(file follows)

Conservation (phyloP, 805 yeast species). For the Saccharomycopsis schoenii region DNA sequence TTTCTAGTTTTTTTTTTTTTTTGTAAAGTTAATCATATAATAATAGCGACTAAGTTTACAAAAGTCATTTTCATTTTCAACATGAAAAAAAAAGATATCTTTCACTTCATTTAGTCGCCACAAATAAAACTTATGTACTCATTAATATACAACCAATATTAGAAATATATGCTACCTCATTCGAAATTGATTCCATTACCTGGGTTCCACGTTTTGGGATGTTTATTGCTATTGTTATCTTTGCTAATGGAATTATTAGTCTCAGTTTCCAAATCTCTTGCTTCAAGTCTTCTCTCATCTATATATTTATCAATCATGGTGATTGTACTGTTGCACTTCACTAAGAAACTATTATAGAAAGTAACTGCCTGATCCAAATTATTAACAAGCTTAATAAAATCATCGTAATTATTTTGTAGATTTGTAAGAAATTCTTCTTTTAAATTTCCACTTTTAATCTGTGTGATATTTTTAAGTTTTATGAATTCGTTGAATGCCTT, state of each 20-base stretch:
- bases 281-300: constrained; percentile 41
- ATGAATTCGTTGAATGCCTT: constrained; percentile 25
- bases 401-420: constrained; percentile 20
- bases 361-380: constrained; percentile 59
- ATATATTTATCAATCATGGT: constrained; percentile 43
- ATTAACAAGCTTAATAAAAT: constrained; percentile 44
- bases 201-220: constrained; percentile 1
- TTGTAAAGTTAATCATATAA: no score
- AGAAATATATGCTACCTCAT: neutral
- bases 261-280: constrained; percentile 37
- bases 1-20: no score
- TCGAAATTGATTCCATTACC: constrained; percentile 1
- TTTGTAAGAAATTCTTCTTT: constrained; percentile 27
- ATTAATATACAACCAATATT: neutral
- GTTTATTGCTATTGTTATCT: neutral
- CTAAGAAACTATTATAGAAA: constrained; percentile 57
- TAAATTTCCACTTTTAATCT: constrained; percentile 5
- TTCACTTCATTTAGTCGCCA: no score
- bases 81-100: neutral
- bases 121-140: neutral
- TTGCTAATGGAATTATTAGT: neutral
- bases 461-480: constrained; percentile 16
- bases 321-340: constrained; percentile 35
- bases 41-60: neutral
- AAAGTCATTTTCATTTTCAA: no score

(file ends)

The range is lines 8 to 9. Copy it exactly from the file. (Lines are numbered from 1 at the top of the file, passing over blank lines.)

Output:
- bases 201-220: constrained; percentile 1
- TTGTAAAGTTAATCATATAA: no score